That light is found in small things – expressed as husbandry and domesticity in the poem “‘Tract’-able” – not in the grand gestures that our spectacle-obsessed popular culture demands. The third section of the triptych sources where “Art” is to be found, but we can extrapolate from that to locate sources of light, stability, and joy. Art and light, then, issue from “the fridge,” “the apathetic weeds,” “the pillow’s croft,” “the trivial.” In other words, art and light come from indistinct but enlivening things. Things close at hand and our own: “Where the heart is, / there, / that carrion, / your treasure is.” Everything is indeed “compost in [a] mildewed feast,” as the previous poem established, but that natural law of entropy and decay need not extinguish the light. “Rig up / your ground sense / to it,” the poem counsels, go in search of and celebrate the light. That action makes us tract-able (ready to meet an indefinite horizon), not tractable (easy to control). The pun in the title is deliberate.

“About the Size of It”

This man runs into the forest
breaking its red-tipped branches, flails
among the ice-encrusted leaves,
he says,
the poet of himself.

He sees himself, his vividness
of shoulder, his strong arms,
as one with what he fractures. He
contains, he says,
what he has run inside.
Says ‘Woods.’

Better he should go mousely; creep
flat as a dry leaf; write
on snow calligraphy
of his own diary doings; claim

only a single errand run;
report: one nut.

Analysis of  “About the Size of It”

The final selection of Lane’s work introduces her environmental ethos. Critics have discussed that ethos as an eco-poetic vision that ruminates on the intersections between aesthetics and environment, between the human and animal worlds. Writ larger, Lane’s eco-poetry admits her to the company of a pioneering group of Canadian poets from Atlantic Canada, namely A.G. Bailey, John Thompson, Don Domanski, and Don McKay. Because she is that group’s first woman, she has been a strong influence on contemporary female writers in the region.

“About the Size of It” reflects that important aspect of her work. Clearly eco-feminist, the poem is as delightful as it is clever, beginning with a pun in the title (a second reading of the poem will alter the meaning of the word “Size”). The poem identifies an Everyman who “fractures” and “flails” his way into the forest, “breaking” the new growth that attracts him. He is the modern-day Elmer Fudd/(Robert Bly?) with binoculars, entering wilderness in an effort to more fully understand himself. The problem is that he is the measure of the wilderness that surrounds him; he is “the poet of himself.”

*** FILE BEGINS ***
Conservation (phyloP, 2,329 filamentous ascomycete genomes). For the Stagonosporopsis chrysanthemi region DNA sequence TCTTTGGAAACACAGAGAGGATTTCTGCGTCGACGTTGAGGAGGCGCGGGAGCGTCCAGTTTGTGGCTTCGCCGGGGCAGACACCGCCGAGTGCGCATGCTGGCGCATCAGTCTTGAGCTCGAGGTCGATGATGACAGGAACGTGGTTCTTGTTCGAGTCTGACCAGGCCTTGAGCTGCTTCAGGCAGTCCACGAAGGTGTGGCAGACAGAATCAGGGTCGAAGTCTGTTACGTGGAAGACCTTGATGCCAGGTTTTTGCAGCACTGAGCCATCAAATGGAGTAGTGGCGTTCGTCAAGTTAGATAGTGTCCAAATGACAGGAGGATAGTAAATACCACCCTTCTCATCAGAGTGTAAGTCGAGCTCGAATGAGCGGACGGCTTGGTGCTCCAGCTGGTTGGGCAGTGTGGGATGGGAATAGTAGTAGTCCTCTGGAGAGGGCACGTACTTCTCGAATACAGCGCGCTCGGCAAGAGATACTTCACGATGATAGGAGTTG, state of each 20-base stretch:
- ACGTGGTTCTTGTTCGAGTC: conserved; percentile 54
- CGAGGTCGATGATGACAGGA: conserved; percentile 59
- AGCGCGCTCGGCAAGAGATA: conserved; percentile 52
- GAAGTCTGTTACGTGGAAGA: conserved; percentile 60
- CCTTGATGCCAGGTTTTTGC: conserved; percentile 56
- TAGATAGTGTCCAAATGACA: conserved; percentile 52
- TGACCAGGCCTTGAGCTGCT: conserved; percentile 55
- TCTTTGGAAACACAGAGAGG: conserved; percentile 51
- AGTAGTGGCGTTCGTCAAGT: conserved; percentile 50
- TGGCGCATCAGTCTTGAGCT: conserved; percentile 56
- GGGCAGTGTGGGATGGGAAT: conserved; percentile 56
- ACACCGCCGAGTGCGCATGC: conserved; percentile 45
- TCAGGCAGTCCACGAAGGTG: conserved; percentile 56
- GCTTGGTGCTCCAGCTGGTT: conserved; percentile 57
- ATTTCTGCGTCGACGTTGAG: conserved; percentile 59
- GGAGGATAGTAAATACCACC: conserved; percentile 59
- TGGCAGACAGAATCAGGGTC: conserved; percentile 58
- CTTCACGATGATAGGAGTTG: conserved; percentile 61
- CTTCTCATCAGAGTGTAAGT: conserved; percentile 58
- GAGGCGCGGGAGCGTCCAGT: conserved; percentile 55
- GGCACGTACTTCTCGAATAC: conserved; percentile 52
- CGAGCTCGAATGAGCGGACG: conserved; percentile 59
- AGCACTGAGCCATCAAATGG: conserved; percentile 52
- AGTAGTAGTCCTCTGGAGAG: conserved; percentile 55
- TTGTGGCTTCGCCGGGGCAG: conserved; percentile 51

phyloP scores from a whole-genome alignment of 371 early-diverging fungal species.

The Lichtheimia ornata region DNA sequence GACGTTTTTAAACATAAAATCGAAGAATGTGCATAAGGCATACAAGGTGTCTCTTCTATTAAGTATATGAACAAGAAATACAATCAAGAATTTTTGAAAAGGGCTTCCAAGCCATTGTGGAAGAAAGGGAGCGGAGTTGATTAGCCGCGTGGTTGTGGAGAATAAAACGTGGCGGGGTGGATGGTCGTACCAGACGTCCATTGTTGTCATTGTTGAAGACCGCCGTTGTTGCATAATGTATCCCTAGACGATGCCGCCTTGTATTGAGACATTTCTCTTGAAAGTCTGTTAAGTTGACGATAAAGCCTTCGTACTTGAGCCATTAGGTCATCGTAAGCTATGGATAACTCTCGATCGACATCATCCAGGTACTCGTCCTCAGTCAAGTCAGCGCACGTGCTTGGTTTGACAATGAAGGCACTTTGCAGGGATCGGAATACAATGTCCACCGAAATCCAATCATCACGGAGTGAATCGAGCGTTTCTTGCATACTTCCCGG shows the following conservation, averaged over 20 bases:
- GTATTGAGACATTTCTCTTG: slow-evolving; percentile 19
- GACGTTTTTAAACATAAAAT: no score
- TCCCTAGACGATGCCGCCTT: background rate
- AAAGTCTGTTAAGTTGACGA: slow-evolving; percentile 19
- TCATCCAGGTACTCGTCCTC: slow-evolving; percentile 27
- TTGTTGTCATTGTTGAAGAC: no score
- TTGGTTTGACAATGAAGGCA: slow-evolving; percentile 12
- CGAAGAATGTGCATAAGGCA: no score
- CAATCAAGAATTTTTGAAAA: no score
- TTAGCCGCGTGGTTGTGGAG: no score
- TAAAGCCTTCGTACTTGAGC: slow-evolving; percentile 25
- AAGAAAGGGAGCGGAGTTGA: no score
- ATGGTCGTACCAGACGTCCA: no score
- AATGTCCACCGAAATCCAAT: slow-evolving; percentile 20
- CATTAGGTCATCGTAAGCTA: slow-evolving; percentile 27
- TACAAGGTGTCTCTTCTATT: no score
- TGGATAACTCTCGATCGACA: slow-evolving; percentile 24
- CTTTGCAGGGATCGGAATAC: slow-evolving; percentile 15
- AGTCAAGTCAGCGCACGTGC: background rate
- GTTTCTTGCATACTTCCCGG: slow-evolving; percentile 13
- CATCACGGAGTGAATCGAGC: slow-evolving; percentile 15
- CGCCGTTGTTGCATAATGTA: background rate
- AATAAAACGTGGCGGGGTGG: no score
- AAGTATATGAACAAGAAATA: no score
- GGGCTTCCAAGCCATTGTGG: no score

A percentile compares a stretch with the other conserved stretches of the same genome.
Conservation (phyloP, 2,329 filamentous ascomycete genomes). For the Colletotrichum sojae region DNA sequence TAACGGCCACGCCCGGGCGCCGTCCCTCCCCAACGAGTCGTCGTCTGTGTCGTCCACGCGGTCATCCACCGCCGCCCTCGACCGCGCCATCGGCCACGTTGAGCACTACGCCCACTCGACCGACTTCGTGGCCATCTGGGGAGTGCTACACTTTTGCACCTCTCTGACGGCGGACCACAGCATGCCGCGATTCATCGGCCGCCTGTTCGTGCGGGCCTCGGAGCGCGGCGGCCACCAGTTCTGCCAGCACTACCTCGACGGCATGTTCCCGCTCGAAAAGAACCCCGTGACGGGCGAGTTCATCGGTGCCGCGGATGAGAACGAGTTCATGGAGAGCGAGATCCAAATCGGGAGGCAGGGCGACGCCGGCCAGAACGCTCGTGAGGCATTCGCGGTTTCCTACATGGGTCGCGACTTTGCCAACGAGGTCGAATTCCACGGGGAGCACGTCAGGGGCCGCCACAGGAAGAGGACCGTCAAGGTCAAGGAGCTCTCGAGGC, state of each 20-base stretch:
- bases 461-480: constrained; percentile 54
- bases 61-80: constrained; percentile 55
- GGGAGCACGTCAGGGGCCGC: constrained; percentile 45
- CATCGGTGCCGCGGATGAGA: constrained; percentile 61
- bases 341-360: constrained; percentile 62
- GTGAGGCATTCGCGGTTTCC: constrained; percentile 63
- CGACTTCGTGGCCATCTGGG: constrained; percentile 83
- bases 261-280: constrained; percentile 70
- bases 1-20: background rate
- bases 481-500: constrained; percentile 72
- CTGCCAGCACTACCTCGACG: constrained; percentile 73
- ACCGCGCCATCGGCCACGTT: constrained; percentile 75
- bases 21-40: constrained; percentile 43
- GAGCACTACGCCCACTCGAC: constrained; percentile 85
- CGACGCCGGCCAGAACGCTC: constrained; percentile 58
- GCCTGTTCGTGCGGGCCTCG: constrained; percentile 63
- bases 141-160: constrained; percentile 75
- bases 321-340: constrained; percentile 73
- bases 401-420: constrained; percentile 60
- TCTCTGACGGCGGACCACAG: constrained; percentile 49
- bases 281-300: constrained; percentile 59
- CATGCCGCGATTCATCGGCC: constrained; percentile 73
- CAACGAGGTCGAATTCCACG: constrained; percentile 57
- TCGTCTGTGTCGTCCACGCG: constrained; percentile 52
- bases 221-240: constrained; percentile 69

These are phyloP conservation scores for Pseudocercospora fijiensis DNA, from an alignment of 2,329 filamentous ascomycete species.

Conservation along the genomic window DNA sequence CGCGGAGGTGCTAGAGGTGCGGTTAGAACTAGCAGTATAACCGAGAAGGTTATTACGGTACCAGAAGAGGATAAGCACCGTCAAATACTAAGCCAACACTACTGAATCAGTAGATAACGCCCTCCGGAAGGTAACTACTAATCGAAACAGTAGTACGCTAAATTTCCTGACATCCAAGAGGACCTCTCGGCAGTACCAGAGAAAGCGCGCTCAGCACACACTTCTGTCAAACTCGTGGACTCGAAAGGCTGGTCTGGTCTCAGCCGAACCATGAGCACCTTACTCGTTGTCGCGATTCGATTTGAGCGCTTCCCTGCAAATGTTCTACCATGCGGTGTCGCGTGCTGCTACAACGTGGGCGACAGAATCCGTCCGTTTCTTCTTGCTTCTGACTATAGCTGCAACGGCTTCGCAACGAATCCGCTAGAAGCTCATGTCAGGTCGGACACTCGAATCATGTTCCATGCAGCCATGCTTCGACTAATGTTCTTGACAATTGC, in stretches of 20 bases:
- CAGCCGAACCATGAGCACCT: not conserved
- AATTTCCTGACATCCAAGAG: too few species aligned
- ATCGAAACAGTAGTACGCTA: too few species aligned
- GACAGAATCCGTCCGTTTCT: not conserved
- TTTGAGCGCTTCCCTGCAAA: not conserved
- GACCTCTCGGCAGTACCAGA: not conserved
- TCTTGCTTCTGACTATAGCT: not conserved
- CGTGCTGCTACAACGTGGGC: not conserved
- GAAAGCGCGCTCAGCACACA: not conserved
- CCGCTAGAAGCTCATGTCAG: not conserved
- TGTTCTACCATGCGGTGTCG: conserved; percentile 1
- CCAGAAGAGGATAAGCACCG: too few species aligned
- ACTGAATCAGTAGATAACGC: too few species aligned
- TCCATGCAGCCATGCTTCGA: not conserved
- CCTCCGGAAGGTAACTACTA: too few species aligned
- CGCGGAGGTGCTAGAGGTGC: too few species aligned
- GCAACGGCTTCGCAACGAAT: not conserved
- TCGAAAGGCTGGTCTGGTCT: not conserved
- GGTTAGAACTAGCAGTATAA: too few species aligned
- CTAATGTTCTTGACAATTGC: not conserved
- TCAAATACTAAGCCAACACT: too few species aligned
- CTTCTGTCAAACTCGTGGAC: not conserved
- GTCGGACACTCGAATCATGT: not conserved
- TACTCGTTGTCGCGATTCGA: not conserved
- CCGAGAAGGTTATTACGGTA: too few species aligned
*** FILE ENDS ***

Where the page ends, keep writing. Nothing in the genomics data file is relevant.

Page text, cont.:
Lane both scolds and instructs him. “Better,” she says, that “he should go mousely,” not leaving a trace. Better that he “creep / flat” and “write” on melting snow. Better that he crouch down to the level of that which he seeks to understand, and better that his task is made insignificant: “only a single errand run; / report: one nut.”

The double-entendre (or double meaning) in the last line is an absolute delight. Whose report is it? The report of the more attentive woods explorer who sees wilderness as wilderness, claiming nothing more than the observation of the harvest of “one nut,” or is the report that of the poet who, seeing the bumbling Elmer Fudd, concludes “one nut?” Nut is either object or condition.

While this explanation of Lane’s cleverness diminishes the effect of her verbal wit, it is necessary for calling attention to the humorous play that infuses her verse. Lest the analysis of the first five poems suggest that she is a poet of a dour seriousness, this poem illustrates that much of her work is playful, ironic, subversive, and fun. She can and does play the prankster.

Questions and Considerations for Reflection

► Lane’s “Colonial” begs comparison with Fred Cogswell’s earlier poem “Valley-Folk” (see Modernism and the Fredericton Ferment). Lane’s poem even seems to invoke Cogswell’s, especially in focussing on the powers of dream and imagination. Lane’s poetry also appears to address the work of other New Brunswick poets: compare, for example, the tonal complexities of “About the Size of It” to Alden Nowlan’s “These Are the Men Who Live By Killing Trees” (not in this curriculum) and John Thompson’s “January February March Et Cetera” (see The Tantramar Revisited).

► To fully appreciate Lane’s work, one must consider how she presents the human condition: that condition characterized by an unending search for home and meaning, by a studied denial of contradiction, and by an uneasy existence at the nexus of change, disruption, and doubt. French philosopher and sociologist Jean-François Lyotard examines many of the same aspects of “the human” in his important book The Postmodern Condition (La Condition postmoderne), which came out in 1979. In that book he argues that post-war modernism, or postmodernism, is a condition of thought, a state in which humans no longer rely on the master narratives that once grounded and soothed them. The corresponding loss of faith in the grand narratives, foremost among those the notion of an irreducible truth, has destabilized us as a species and introduced unprecedented uncertainty and angst into our world. Reading Lyotard’s short book alongside Lane’s poetry will reward the serious student of the contemporary world.